It has been about a month, but Barry is back today with another all new FFB review. In addition to having a review from Barry this week, it also means you are spared another repeat review from me. Continue with the good news by making sure you check out the full list of reading suggestions over at Patti’s blog.
MR. MONK IN TROUBLE (2009) by Lee Goldberg
Reviewed by Barry Ergang
“This is about a friend of mine, Manny Feikema,” Captain Leland Stottlemeyer of the San Francisco Police Department tells Adrian Monk and his assistant (and the novel’s narrator), Natalie Teeger. “He retired about five years ago and moved to Trouble, a tiny old mining town in the California gold country. Manny got bored after only a couple of months, so he signed up as a security guard at the history museum they have there…He was killed two nights ago while doing his rounds.”
Stottlemeyer wants Monk, a former homicide cop and current departmental consultant, to go to Trouble to track down Manny’s killer because he’s out of vacation days and can’t go himself. The local police department is miniscule and “they don’t have the experience or the resources to solve a murder,” Stottlemeyer explains. A fear of tumbleweeds causes the obsessive-compulsive and germaphobic Monk to decline the request until Natalie persuades him that she’ll protect him.
Trouble is one of many towns that sprang up after the California gold rush of 1849, and Natalie tells readers that “It was just as if we’d driven through a time warp and arrived in the 1850s.” Monk, as fans of the television series and readers of earlier books in the books based on it can imagine, is not thrilled at the prospect of contending with a town in which, among other things, burros roam freely.
Mr. Monk in Trouble is a “twofer” of a novel, because in addition to Adrian Monk’s sleuthing, readers are provided with sections from Abigail Guthrie’s journal dating from 1855. She and her husband Hank left their hardscrabble Kansas farm in 1852 after Hank learned about the gold rush. They settled in Trouble because it was the first mining town they came to, and the life there was at least as rigorous, if not more so, than it was in Kansas. “…(W)e rarely panned more than six dollars a day worth of color, roughly six pinches of gold dust, and with molasses at one dollar a bottle and flour going for fifty cents a pound, we could barely keep ourselves fed.” The work and, ultimately, illness took their tolls on Hank, and he died before reaching the age of twenty-five. Abigail thus had to figure out how to survive on her own, and wound up working for the town’s only assayer, a “peculiar and extraordinary man who valued cleanliness and order above all else.” His name was Artemis Monk, and in addition to assaying, he also helped the town’s sheriff with criminal investigations.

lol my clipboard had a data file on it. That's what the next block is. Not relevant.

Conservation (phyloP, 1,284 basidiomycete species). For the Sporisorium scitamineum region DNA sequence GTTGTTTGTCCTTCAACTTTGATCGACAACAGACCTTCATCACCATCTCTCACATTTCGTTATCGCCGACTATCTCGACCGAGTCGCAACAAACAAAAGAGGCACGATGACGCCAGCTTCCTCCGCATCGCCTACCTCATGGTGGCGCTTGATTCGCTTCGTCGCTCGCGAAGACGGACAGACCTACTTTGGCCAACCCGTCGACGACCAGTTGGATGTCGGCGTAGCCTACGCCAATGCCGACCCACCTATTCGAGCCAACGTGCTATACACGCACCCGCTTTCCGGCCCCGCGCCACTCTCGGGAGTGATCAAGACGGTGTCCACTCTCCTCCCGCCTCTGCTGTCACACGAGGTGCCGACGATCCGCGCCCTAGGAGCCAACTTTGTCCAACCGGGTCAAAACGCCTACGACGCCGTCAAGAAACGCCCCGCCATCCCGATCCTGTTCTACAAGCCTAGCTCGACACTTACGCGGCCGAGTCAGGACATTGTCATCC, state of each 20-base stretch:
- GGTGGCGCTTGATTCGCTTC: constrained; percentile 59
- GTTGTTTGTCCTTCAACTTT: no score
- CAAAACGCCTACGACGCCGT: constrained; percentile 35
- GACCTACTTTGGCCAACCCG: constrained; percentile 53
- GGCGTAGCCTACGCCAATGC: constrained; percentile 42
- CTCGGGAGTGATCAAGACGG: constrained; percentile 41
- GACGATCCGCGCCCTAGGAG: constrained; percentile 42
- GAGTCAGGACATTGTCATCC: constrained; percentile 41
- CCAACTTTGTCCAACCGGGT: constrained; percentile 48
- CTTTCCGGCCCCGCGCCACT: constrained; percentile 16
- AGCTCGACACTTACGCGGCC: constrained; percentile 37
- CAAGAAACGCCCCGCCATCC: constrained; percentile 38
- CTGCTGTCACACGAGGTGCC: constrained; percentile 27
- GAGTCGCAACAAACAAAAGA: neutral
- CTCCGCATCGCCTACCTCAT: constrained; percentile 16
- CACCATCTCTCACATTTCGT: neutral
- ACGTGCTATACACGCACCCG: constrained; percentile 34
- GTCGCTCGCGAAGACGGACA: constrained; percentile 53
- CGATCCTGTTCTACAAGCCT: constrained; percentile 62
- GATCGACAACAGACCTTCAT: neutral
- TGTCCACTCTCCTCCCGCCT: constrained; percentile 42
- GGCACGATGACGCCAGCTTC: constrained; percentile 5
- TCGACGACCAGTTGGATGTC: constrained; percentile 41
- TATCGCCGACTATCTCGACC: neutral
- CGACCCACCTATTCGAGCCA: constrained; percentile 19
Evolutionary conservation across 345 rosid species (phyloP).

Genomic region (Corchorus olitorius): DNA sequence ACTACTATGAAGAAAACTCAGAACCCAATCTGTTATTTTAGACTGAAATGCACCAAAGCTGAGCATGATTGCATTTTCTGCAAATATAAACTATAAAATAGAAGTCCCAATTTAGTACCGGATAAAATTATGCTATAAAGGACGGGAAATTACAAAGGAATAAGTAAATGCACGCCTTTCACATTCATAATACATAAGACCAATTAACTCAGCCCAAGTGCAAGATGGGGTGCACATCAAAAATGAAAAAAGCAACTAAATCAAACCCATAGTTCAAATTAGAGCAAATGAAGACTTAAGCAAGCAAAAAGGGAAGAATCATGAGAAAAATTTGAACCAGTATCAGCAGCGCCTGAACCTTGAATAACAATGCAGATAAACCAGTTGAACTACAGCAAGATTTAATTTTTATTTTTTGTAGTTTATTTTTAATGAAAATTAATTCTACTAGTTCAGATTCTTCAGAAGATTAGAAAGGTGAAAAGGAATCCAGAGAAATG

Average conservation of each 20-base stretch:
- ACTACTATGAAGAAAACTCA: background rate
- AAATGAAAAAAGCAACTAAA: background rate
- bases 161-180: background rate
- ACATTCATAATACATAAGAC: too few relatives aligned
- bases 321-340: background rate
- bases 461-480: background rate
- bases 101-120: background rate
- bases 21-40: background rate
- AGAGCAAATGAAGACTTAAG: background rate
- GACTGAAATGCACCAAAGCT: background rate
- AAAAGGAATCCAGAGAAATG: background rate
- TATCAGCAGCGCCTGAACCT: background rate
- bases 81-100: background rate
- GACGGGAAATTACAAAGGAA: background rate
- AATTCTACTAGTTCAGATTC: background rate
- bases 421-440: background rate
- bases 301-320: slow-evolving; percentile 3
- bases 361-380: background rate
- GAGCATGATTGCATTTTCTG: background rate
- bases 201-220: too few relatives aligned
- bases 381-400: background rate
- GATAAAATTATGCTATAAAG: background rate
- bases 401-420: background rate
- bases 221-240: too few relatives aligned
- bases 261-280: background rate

At Trouble’s historical museum, Adrian Monk learns of another crime: the never-solved robbery in 1962 of over $100,000 in gold coins from the Golden Rail Express, the locomotive from which now resides in the museum. For years, people have searched for the stolen coins, but none have ever turned up. Although he’s there to solve Manny Feikema’s murder, Monk becomes obsessed with the robbery and its attendant mysteries.
As with other books in this series, in addition to solving the primary puzzles, Adrian Monk solves a number of incidental ones. Similarly, the reader is treated via Abigail’s journal to multiple mysteries solved by Artemis Monk, among them the robbery of the Golden Rail Express in 1856.
I’ve read all of the preceding books in this series, and I have to rank Mr. Monk in Trouble as one of the best. In addition to entertaining the reader with multiple mysteries, it’s loaded with wonderful humor, much of it in the conversations the two Monks have with their assistants and others. Readers familiar with contemporary crime writers will notice that author Lee Goldberg has some fun with a few characters’ names.
Those who liked the original TV programs should definitely enjoy this novel. Those who have never seen the TV series but who enjoy well-paced comical detective stories should enjoy it, too. Highly recommended.
© 2017 Barry Ergang